5 ways to feel better starting right now

There are times when we all struggle and don’t feel at our best. It’s not uncommon to feel this way, and while there are things that are out with our control, there are also lots of steps we can take to regain control and help us feel better starting right now. 

I’ve listed a few ideas to get you started below:

1 Take a break

Sometimes taking a break from our normal situation and allowing ourselves time to think about something different—even for a short while—can help prevent brain fatigue and improve our ability to pay attention when we return to whatever we were doing.

Introduce ‘variety’ into your day

Something as simple as introducing variety into our daily routines may be enough to increase our sense of well being.

Researchers from New York University and the University of Miami found that having new, diverse experiences every day is linked to positive emotions and enhanced happiness.

“Even though our ability to physically move around is limited by social distancing, it is still possible to create diversity in the experiences that are in your control” —Aaron Heller, clinical psychologist and affective neuroscientist at the University of Miami. [1]

Aaron goes on to say, “…our work suggests that exposing yourself to sights, sounds and experiences that you haven’t had recently might similarly be rewarding. Any change, from redecorating your room to downloading a podcast out of your typical rotation, counts.” [1]

Other ideas re variety include:

  • Listen to music. If you don’t usually listen to music, turn on the radio or tune into a music channel on the TV. There are many different music programmes to choose from—maybe even select another channel or style of music every day for a week.
Photo by Anastasiya Gepp on Pexels.com
  • Try a new hobby, e.g. woodwork, creative writing, painting, mobile photography, etc… the possibilities are endless.
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  • Read a book. Choosing a book we would never normally consider may surprise us if we discovered a new favourite author or genre!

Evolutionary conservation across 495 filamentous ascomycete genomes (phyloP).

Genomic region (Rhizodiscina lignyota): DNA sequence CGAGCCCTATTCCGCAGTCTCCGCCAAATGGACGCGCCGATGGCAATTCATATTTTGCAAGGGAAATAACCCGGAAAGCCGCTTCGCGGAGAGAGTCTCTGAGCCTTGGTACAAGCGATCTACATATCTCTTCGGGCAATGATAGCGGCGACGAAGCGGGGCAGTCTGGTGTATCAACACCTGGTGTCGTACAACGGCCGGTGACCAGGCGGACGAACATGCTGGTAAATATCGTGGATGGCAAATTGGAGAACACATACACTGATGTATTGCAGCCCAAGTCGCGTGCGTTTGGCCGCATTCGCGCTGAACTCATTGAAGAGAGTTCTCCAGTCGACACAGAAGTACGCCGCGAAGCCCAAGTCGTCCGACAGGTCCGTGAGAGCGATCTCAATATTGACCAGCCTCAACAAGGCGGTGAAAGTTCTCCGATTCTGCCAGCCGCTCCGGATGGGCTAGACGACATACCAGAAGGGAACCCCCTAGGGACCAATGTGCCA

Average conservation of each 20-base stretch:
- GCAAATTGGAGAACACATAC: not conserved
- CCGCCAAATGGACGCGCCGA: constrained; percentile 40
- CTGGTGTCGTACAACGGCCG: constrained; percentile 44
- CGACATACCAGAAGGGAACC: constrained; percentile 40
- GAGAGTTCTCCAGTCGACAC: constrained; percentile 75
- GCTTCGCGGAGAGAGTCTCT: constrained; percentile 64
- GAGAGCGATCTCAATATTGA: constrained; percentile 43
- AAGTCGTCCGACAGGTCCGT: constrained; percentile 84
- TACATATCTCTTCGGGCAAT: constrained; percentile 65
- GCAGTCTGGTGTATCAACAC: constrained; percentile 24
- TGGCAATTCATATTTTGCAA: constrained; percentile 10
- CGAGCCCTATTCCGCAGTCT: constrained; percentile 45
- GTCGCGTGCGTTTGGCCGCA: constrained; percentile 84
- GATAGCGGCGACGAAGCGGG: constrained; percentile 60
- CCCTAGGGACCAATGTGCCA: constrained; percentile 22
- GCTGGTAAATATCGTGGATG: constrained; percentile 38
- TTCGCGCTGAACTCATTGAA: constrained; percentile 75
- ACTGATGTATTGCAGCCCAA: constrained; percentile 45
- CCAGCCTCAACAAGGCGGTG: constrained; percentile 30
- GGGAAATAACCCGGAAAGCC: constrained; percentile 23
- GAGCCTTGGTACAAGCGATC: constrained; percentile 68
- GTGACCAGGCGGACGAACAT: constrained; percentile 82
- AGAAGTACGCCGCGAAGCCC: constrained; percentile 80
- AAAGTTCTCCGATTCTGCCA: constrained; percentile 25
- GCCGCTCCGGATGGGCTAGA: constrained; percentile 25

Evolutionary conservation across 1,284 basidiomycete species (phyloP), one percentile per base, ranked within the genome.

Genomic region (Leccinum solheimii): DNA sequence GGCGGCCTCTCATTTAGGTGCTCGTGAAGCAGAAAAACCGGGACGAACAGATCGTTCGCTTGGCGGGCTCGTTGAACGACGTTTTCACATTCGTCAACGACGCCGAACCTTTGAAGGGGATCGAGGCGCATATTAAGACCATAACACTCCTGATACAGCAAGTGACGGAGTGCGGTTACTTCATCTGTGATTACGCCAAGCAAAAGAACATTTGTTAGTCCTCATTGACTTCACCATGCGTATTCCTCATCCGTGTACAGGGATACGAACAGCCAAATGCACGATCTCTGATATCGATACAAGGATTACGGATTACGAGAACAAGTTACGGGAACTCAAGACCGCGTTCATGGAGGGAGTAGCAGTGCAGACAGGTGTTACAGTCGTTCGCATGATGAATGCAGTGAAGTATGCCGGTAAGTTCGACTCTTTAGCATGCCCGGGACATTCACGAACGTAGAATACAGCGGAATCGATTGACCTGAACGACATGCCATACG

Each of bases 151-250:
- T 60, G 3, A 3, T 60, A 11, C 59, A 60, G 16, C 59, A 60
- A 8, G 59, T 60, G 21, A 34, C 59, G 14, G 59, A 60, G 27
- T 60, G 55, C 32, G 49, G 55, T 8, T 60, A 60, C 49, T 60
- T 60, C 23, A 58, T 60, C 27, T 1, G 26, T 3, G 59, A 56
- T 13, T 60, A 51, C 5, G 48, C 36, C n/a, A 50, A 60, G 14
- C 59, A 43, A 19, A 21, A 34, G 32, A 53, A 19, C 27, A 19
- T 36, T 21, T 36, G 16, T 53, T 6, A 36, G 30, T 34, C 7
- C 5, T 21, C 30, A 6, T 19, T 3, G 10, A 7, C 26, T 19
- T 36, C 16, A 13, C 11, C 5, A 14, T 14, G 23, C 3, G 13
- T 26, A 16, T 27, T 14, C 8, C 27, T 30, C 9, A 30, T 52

• Enrol on a free online course. There are literally thousands of free classes online, e.g. photography, languages, computing, cybersecurity, woodturning, card making, counselling, languages, etc.
  • Join a virtual online choir. See “Sing the blues away” below.
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3 Go for a 20 minute walk (or longer)

Photo by Zen Chung on Pexels.com

A brisk 20-minute walk outdoors (preferably away from traffic and noise) will help:

  • improve mood
  • increase energy
  • lower risk of heart disease and diabetes
  • boost the immune system
  • strengthen bones
  • speed up metabolism

Plus you will burn anything between 90 – 110 calories.

  • Also, if you have a dog, he/she will love you for their walkies! Many different independent studies have shown that walking your dog creates a lifelong bond with your pet, keeping them fit and healthy.

4 Sing the blues away

All types of singing have positive psychological effects. The act of singing releases endorphins, the brain’s “feel good” chemicals according to a study by Science: how stuff works.

The study finds that choral singing seems to have the most dramatic effects on people’s lives. [2]

For more about how singing can act as an anti-depressant and improve health, check out How Choir Singing Can Improve Your Health and Boost Your Mood.

  • If you live in the UK, why not consider signing up to a virtual choir such as Choirantine. If you live anywhere else in the world, Google “virtual choir” and I’m quite sure you will find similar organisations where you live as well.
Photo by Andrea Piacquadio on Pexels.com

5 Get it write!

A recent study examined the effects of writing in a sample group of 81 undergraduates. The students wrote for 20 minutes a day for five months on life topics such as traumatic experiences and personal goals. By the end of the project, the results revealed a significant increase in well-being and improved mood among participants.

Why? Writing opens up an outlet to confess our fears and worries without judgment. Writing our thoughts down on paper or in a journal has therapeutic benefits that include increased happiness and reduced stress. [3]

Personal experience

Speaking from my personal experience, I find that writing helps me deal with challenging times by providing me with an outlet to release my stresses and cares. Writing takes me away from life’s pressures and gives me something different to focus on for a while. An hour or so in my “writing bubble” can help me to feel more relaxed. Although my cares and concerns haven’t gone away, at least I’ve laid them aside for a short time and gained some reprieve.

I’ve enjoyed researching information for this post and hope you will benefit from it too. If you have found this post helpful in any way, please let me know—I’d love to hear from you.


Information source

[1]  New York University and the University of Miami

[2] Science – How stuff works

[3] Goodnet – Writing promotes wellbeing and helps process emotions

Next week: 8 ways to balance your social media usage


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